Pot entrepreneurs to address public concerns at forum
BLACKSTONE – The number of cannabis entrepreneurs that are proposing to sell adult-use marijuana in Blackstone stands at two, and one of them – Gurpreet Kalra, proprietor of the Family Grocer convenience store on Main Street – is ready to discuss his plans with residents at a community outreach meeting set for Nov. 19.
Outreach meetings are required by the state’s Cannabis Control Commission, and must be held before any local permitting begins. The Nov. 19 session to be held from 5 to 6 p.m. at the Blackstone Public Library will give residents and abutters a chance to gather information and ask questions about the proposed licensed retail marijuana store, which will be located in 1,368-square feet on the second floor of the existing building at 202 Main St.
There are five convenience or mini-mart type stores in Blackstone, and Family Grocer was the first out of the gate to announce its intention at a selectmen’s meeting last
month. Since then, a corporation calling itself DDM Sales, Inc., has notified the selectmen of its plan to put an adult-use retail cannabis dispensary in at 1 Lloyd St., the former Bell Liquors building located between the Millerville Men’s Club and Stop & Shop plaza. A date for a community outreach meeting for that establishment has not yet been set.
Recreational marijuana sales have been legal since July 1, but by law nothing
can be sold until it’s tested by a licensed lab for safety. Now that two testing labs have licenses and a handful of marijuana businesses have provisional licenses, the Cannabis Control Commission says recreational pot shops are just around the corner and that once inspections are completed, full licenses can be granted within the next month.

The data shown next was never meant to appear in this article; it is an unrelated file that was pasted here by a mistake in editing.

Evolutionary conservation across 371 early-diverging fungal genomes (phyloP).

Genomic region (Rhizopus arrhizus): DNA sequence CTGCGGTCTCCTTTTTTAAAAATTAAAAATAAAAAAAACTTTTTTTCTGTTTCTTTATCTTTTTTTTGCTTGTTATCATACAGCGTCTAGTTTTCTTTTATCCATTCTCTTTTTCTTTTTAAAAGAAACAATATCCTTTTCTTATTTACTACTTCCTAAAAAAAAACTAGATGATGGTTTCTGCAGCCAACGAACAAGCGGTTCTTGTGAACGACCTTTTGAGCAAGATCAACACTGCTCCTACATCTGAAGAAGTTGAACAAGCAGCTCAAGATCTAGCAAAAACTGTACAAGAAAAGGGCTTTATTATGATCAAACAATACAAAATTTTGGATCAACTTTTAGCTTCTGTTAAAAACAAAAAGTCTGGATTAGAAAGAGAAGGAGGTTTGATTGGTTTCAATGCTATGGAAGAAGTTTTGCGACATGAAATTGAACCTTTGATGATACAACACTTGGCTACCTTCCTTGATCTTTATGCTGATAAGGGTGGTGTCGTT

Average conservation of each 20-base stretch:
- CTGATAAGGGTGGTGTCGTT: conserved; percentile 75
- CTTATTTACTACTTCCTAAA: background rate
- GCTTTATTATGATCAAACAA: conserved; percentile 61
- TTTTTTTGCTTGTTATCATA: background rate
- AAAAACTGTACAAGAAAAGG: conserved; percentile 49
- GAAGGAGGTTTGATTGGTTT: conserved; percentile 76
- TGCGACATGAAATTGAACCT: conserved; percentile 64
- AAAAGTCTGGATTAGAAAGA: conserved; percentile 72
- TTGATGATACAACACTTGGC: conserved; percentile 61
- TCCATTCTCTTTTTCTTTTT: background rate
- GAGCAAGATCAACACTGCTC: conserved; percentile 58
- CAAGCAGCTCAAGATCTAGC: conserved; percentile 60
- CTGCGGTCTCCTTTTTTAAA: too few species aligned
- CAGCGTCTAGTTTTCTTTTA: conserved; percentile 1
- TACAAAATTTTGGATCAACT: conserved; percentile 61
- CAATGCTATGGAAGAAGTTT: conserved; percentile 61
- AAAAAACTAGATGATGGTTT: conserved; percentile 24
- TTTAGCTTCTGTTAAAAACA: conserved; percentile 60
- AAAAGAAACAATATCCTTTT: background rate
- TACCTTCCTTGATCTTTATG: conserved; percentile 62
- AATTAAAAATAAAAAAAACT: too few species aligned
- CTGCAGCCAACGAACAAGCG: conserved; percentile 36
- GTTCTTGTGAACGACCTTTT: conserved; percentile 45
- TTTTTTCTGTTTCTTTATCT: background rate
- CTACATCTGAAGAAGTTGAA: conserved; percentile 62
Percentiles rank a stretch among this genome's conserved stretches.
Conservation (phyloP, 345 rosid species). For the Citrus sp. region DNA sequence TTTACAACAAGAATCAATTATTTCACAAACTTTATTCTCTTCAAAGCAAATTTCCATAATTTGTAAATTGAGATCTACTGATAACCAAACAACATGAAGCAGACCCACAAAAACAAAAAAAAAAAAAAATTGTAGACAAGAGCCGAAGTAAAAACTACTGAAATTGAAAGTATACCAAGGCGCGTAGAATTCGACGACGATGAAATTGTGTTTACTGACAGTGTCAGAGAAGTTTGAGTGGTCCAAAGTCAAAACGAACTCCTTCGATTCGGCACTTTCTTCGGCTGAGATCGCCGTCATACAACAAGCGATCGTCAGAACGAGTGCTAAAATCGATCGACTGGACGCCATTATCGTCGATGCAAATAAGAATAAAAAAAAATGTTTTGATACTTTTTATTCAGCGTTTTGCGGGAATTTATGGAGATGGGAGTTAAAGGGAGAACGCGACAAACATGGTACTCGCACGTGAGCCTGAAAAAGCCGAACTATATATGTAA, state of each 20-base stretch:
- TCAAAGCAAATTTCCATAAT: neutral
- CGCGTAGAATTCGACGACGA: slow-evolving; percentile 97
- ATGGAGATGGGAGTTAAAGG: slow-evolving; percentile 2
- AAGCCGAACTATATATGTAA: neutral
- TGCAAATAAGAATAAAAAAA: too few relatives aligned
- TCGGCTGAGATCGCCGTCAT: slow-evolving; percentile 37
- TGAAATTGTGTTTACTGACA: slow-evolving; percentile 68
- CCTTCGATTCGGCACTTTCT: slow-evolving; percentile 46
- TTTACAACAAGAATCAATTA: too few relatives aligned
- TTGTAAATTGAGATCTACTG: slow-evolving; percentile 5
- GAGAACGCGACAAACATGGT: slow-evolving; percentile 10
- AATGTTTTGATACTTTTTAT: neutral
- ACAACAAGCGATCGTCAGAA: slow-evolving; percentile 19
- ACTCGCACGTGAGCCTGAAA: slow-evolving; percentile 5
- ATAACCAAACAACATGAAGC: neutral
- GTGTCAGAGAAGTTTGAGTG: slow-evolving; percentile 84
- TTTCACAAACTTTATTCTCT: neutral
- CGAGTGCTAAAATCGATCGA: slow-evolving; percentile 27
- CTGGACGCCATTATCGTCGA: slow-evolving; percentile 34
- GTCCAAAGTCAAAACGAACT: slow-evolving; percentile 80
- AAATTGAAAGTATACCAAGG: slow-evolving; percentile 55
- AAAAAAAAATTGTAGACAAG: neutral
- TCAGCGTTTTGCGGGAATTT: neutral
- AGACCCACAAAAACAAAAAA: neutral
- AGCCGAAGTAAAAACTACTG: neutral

“For those townspeople who have concerns, this is a heavily regulated business,” Kalra’s attorney, David Rogers, told the selectmen last week. “There’s eight or nine states around the U.S. that have legalized adult-use can- nabis and there’s different models in different states. Massachusetts has chosen a very heavily-regulated model. There are 15 different policies you have to have in place before you can be approved. It’s a very rigorous process.”
Kalra told selectmen last month that he wants to get in on the ground-floor of the budding recreational marijuana industry in Massachusetts, saying it will benefit both his business and the town.
“There are surrounding towns that will be getting in on this, so why not get in on it earlier than later?” he said. “This can be a revenue-grower for the town.”
Prospective marijuana businesses are required to secure host community agreements before they can apply for a license from the state. Under the law, local officials can also set the tax rate on marijuana sold within their city or town’s limits, up to 3 percent. Unlike medical marijuana, recreational cannabis will be taxed. The state plans to levy a 6.25 percent sales tax and 10.75 percent excise tax, and leave to the discretion of municipal officials an option to levy the local tax up to 3 percent.